The Coast Guard Tuesday evening called off its search for the four-man crew of the Emmy Rose, an 82-foot dragger out of Portland, Maine that apparently went down off the coast of Provincetown early Monday.

The search ended at 5:22 p.m. Tuesday, the Coast Guard said in a statement.

“The decision to suspend a search is never an easy one. Our crews conducted searches continuously for over 38 hours covering an area of approximately 2,066 square miles,” said Coast Guard Captain Wesley Hester. “We extend our condolences to the friends and loved ones of these fishermen during this trying time.”

The crew members were Jeff Matthews, Ethan Ward, Michael Porpa, and Robert Blethen, Newscenter Maine first reported.

There was no Mayday call over the vessel's marine band radio or call from the crew on the vessel's satellite phone. The alert came instead around 1:30 a.m. from the vessel’s emergency radio beacon from a location 20 miles off the coast of Massachusetts. The Coast Guard immediately launched a BlackHawk helicopter and a cutter and found only an empty life raft and floating debris, the agency said. At the time, weather on scene was reported 30-knot winds with 6-to-8-foot seas.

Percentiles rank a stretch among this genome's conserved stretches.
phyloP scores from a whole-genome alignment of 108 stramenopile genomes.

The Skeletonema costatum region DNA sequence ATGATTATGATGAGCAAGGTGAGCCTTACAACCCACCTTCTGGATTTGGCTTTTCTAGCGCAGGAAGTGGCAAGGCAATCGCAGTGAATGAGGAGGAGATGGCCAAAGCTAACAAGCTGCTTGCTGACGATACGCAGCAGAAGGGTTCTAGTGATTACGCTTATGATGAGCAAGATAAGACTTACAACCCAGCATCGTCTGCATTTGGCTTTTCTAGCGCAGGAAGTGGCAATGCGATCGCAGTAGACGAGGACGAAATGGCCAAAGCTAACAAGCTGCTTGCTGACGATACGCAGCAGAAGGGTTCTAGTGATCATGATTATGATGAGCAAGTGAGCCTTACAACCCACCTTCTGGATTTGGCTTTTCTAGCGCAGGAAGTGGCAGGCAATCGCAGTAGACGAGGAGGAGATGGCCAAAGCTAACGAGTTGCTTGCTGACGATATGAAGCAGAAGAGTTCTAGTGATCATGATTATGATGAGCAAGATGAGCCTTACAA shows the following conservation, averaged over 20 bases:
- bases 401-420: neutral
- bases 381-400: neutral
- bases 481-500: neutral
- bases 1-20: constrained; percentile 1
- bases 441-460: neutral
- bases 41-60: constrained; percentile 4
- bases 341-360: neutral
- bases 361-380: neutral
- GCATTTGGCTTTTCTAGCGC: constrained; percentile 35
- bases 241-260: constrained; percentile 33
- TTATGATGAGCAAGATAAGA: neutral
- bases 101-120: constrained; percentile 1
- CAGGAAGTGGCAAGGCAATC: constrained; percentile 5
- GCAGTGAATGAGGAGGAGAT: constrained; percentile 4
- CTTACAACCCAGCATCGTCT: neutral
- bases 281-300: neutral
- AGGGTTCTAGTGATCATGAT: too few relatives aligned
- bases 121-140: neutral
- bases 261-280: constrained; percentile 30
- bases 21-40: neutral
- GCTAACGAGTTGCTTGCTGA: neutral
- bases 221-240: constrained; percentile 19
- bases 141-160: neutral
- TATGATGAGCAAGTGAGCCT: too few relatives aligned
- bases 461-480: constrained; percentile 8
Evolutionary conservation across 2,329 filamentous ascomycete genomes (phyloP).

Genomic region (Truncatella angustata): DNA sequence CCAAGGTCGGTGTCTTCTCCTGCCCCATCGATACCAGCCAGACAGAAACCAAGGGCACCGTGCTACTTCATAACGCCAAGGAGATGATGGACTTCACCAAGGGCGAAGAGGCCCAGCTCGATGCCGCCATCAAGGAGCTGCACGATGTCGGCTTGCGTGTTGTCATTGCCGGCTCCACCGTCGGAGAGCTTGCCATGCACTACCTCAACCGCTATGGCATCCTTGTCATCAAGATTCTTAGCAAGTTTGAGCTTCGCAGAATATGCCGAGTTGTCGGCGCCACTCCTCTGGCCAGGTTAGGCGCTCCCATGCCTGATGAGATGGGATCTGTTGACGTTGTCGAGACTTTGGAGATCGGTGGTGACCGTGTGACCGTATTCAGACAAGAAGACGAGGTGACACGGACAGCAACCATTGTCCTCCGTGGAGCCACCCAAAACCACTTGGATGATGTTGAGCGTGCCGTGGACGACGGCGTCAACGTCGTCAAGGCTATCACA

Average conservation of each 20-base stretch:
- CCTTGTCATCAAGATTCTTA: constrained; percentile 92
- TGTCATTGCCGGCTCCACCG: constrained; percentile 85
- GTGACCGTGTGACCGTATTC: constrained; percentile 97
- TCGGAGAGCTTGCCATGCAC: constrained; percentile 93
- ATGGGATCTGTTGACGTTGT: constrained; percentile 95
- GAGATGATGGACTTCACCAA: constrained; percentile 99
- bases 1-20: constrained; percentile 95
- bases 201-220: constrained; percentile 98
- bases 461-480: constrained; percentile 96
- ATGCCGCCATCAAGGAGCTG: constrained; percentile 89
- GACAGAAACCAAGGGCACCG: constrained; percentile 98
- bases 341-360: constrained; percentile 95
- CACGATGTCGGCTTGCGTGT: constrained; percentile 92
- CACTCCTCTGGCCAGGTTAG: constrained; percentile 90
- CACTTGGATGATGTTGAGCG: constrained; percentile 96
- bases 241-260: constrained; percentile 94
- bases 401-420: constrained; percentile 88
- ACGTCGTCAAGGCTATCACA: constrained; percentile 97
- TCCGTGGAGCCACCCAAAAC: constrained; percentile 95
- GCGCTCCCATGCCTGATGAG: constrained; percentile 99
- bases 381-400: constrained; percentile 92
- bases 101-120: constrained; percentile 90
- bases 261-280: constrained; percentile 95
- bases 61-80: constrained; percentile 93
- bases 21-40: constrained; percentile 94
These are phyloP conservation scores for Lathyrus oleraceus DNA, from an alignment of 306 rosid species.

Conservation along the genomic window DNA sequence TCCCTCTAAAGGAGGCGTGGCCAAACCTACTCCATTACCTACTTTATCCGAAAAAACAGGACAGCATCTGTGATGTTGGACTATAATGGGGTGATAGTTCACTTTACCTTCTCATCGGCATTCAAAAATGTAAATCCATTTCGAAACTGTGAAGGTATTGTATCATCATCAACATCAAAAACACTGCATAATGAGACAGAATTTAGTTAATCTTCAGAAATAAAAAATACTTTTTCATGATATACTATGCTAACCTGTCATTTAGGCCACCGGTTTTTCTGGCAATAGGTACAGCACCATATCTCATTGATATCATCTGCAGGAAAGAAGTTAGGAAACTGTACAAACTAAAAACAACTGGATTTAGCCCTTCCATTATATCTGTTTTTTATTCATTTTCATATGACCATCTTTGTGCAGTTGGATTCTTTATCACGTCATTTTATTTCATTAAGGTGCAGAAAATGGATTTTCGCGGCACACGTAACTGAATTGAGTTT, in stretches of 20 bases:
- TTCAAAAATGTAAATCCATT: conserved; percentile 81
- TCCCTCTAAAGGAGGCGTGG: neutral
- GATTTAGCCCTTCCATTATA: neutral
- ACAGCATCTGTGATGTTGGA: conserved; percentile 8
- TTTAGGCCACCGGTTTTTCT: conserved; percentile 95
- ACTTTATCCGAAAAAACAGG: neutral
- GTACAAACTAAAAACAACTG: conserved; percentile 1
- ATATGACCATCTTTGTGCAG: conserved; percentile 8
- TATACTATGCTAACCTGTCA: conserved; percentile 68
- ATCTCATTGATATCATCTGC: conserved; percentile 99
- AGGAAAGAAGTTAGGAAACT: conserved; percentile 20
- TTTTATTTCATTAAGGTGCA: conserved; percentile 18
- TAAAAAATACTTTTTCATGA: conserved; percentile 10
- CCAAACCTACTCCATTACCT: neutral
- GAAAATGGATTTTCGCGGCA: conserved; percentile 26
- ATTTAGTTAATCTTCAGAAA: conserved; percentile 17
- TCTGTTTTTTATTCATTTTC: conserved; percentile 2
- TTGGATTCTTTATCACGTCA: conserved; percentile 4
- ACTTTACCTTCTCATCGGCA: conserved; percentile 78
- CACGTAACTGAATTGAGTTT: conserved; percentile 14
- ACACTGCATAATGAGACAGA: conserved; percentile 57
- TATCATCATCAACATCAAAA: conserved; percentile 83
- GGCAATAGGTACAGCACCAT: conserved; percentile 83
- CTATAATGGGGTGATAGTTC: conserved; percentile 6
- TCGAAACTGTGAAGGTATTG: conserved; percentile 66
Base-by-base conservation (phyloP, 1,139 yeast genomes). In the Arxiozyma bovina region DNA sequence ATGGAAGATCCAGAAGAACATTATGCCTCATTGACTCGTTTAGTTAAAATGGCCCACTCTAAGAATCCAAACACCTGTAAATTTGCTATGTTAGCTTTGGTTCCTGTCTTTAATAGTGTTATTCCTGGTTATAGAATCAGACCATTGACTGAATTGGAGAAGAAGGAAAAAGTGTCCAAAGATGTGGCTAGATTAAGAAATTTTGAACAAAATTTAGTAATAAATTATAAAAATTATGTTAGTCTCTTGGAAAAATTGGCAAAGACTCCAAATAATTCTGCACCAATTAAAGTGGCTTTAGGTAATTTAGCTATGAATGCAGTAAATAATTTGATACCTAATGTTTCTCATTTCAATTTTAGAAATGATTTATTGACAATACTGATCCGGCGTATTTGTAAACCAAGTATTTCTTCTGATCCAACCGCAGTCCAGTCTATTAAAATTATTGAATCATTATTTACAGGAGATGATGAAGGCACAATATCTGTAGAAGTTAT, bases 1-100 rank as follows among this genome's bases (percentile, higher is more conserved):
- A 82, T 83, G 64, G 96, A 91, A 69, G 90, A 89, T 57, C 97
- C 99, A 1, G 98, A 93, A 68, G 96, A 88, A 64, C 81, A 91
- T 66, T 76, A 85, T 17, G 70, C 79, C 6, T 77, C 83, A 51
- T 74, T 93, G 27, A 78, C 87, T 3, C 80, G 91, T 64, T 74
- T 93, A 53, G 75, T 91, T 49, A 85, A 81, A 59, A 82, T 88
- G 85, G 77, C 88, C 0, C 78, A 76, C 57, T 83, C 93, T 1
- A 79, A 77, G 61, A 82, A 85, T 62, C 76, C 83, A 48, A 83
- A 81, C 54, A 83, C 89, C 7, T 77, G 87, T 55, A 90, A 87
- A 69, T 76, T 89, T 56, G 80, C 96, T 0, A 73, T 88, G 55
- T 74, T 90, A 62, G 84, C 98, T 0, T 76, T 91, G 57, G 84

The boat was said to be on its way to Gloucester at the time with 45,000 pounds of groundfish in its hold - a haul well within the vessel's capability. The steel-hulled boat, built in 1987, passed a Coast Guard safety inspection in August, according to the Boston Globe. The vessel, then known as the Sasha Lee, was once owned by Carlos Rafael, the infamous "Codfather" who was ordered to sell his New Bedford fleet after pleading guilty to federal charges. Earlier this year, the vessel was purchased by Rink Varian and renamed.

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